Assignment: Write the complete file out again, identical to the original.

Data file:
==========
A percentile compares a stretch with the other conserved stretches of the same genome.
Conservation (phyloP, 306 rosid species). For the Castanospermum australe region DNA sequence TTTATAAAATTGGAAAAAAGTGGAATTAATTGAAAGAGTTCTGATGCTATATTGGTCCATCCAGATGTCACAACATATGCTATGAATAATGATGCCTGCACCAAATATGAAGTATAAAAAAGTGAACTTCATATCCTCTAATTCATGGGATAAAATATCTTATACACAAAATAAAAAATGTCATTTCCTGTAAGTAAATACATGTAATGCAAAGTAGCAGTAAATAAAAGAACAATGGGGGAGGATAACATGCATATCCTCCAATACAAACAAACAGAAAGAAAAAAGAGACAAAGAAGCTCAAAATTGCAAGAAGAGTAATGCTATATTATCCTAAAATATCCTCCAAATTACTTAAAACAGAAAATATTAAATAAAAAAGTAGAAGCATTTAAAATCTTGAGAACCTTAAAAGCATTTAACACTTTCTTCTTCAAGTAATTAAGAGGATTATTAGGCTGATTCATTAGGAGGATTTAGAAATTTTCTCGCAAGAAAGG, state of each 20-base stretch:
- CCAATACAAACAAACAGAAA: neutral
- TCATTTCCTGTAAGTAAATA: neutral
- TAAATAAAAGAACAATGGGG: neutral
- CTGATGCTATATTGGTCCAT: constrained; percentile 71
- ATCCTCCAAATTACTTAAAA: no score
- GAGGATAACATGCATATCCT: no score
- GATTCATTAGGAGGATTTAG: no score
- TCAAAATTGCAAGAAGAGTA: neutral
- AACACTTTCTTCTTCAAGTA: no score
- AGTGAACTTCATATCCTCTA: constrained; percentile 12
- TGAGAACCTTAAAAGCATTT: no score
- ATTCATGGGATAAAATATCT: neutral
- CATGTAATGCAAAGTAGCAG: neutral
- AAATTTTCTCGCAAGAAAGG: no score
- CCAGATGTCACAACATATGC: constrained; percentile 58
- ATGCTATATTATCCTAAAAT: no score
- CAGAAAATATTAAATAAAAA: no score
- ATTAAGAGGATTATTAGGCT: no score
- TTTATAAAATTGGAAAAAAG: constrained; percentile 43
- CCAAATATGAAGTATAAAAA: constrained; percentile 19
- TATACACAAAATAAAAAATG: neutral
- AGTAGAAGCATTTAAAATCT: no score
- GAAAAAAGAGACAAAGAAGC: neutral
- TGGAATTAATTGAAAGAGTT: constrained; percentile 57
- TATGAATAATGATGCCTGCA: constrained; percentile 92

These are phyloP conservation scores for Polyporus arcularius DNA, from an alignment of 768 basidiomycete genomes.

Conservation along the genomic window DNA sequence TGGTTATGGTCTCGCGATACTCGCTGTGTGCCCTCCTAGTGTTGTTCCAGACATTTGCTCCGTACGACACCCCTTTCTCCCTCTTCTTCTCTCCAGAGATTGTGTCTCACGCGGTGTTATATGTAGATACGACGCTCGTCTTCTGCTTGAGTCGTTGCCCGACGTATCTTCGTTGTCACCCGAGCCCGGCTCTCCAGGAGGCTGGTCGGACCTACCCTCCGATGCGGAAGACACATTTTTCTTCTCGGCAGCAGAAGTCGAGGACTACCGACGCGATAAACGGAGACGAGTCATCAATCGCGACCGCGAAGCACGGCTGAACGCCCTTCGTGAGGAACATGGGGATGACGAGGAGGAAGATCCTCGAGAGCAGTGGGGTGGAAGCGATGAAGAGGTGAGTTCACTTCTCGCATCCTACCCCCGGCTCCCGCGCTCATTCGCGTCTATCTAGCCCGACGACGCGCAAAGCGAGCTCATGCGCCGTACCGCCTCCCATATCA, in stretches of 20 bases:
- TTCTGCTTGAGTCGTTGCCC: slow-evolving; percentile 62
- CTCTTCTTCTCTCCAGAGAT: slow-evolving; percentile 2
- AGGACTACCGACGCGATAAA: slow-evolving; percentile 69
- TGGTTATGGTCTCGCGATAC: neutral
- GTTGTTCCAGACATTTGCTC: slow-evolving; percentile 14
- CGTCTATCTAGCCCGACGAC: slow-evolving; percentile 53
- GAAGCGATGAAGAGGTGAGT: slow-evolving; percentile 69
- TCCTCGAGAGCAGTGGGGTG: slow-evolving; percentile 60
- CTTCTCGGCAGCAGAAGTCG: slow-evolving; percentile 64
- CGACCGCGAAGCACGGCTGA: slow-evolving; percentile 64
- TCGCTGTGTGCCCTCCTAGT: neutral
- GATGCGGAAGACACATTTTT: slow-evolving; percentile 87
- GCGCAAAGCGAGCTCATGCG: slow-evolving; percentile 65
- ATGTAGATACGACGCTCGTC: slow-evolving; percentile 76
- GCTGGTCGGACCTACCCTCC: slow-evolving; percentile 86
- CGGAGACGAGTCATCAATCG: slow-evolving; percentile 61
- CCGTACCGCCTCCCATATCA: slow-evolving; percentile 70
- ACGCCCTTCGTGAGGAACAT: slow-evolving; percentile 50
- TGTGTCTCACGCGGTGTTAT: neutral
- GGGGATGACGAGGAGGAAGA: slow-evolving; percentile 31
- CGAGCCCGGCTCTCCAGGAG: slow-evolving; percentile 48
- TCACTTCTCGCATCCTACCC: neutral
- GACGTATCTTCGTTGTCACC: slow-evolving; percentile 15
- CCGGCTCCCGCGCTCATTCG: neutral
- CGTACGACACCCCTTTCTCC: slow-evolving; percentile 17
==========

A percentile compares a stretch with the other conserved stretches of the same genome.
Conservation (phyloP, 306 rosid species). For the Castanospermum australe region DNA sequence TTTATAAAATTGGAAAAAAGTGGAATTAATTGAAAGAGTTCTGATGCTATATTGGTCCATCCAGATGTCACAACATATGCTATGAATAATGATGCCTGCACCAAATATGAAGTATAAAAAAGTGAACTTCATATCCTCTAATTCATGGGATAAAATATCTTATACACAAAATAAAAAATGTCATTTCCTGTAAGTAAATACATGTAATGCAAAGTAGCAGTAAATAAAAGAACAATGGGGGAGGATAACATGCATATCCTCCAATACAAACAAACAGAAAGAAAAAAGAGACAAAGAAGCTCAAAATTGCAAGAAGAGTAATGCTATATTATCCTAAAATATCCTCCAAATTACTTAAAACAGAAAATATTAAATAAAAAAGTAGAAGCATTTAAAATCTTGAGAACCTTAAAAGCATTTAACACTTTCTTCTTCAAGTAATTAAGAGGATTATTAGGCTGATTCATTAGGAGGATTTAGAAATTTTCTCGCAAGAAAGG, state of each 20-base stretch:
- CCAATACAAACAAACAGAAA: neutral
- TCATTTCCTGTAAGTAAATA: neutral
- TAAATAAAAGAACAATGGGG: neutral
- CTGATGCTATATTGGTCCAT: constrained; percentile 71
- ATCCTCCAAATTACTTAAAA: no score
- GAGGATAACATGCATATCCT: no score
- GATTCATTAGGAGGATTTAG: no score
- TCAAAATTGCAAGAAGAGTA: neutral
- AACACTTTCTTCTTCAAGTA: no score
- AGTGAACTTCATATCCTCTA: constrained; percentile 12
- TGAGAACCTTAAAAGCATTT: no score
- ATTCATGGGATAAAATATCT: neutral
- CATGTAATGCAAAGTAGCAG: neutral
- AAATTTTCTCGCAAGAAAGG: no score
- CCAGATGTCACAACATATGC: constrained; percentile 58
- ATGCTATATTATCCTAAAAT: no score
- CAGAAAATATTAAATAAAAA: no score
- ATTAAGAGGATTATTAGGCT: no score
- TTTATAAAATTGGAAAAAAG: constrained; percentile 43
- CCAAATATGAAGTATAAAAA: constrained; percentile 19
- TATACACAAAATAAAAAATG: neutral
- AGTAGAAGCATTTAAAATCT: no score
- GAAAAAAGAGACAAAGAAGC: neutral
- TGGAATTAATTGAAAGAGTT: constrained; percentile 57
- TATGAATAATGATGCCTGCA: constrained; percentile 92

These are phyloP conservation scores for Polyporus arcularius DNA, from an alignment of 768 basidiomycete genomes.

Conservation along the genomic window DNA sequence TGGTTATGGTCTCGCGATACTCGCTGTGTGCCCTCCTAGTGTTGTTCCAGACATTTGCTCCGTACGACACCCCTTTCTCCCTCTTCTTCTCTCCAGAGATTGTGTCTCACGCGGTGTTATATGTAGATACGACGCTCGTCTTCTGCTTGAGTCGTTGCCCGACGTATCTTCGTTGTCACCCGAGCCCGGCTCTCCAGGAGGCTGGTCGGACCTACCCTCCGATGCGGAAGACACATTTTTCTTCTCGGCAGCAGAAGTCGAGGACTACCGACGCGATAAACGGAGACGAGTCATCAATCGCGACCGCGAAGCACGGCTGAACGCCCTTCGTGAGGAACATGGGGATGACGAGGAGGAAGATCCTCGAGAGCAGTGGGGTGGAAGCGATGAAGAGGTGAGTTCACTTCTCGCATCCTACCCCCGGCTCCCGCGCTCATTCGCGTCTATCTAGCCCGACGACGCGCAAAGCGAGCTCATGCGCCGTACCGCCTCCCATATCA, in stretches of 20 bases:
- TTCTGCTTGAGTCGTTGCCC: slow-evolving; percentile 62
- CTCTTCTTCTCTCCAGAGAT: slow-evolving; percentile 2
- AGGACTACCGACGCGATAAA: slow-evolving; percentile 69
- TGGTTATGGTCTCGCGATAC: neutral
- GTTGTTCCAGACATTTGCTC: slow-evolving; percentile 14
- CGTCTATCTAGCCCGACGAC: slow-evolving; percentile 53
- GAAGCGATGAAGAGGTGAGT: slow-evolving; percentile 69
- TCCTCGAGAGCAGTGGGGTG: slow-evolving; percentile 60
- CTTCTCGGCAGCAGAAGTCG: slow-evolving; percentile 64
- CGACCGCGAAGCACGGCTGA: slow-evolving; percentile 64
- TCGCTGTGTGCCCTCCTAGT: neutral
- GATGCGGAAGACACATTTTT: slow-evolving; percentile 87
- GCGCAAAGCGAGCTCATGCG: slow-evolving; percentile 65
- ATGTAGATACGACGCTCGTC: slow-evolving; percentile 76
- GCTGGTCGGACCTACCCTCC: slow-evolving; percentile 86
- CGGAGACGAGTCATCAATCG: slow-evolving; percentile 61
- CCGTACCGCCTCCCATATCA: slow-evolving; percentile 70
- ACGCCCTTCGTGAGGAACAT: slow-evolving; percentile 50
- TGTGTCTCACGCGGTGTTAT: neutral
- GGGGATGACGAGGAGGAAGA: slow-evolving; percentile 31
- CGAGCCCGGCTCTCCAGGAG: slow-evolving; percentile 48
- TCACTTCTCGCATCCTACCC: neutral
- GACGTATCTTCGTTGTCACC: slow-evolving; percentile 15
- CCGGCTCCCGCGCTCATTCG: neutral
- CGTACGACACCCCTTTCTCC: slow-evolving; percentile 17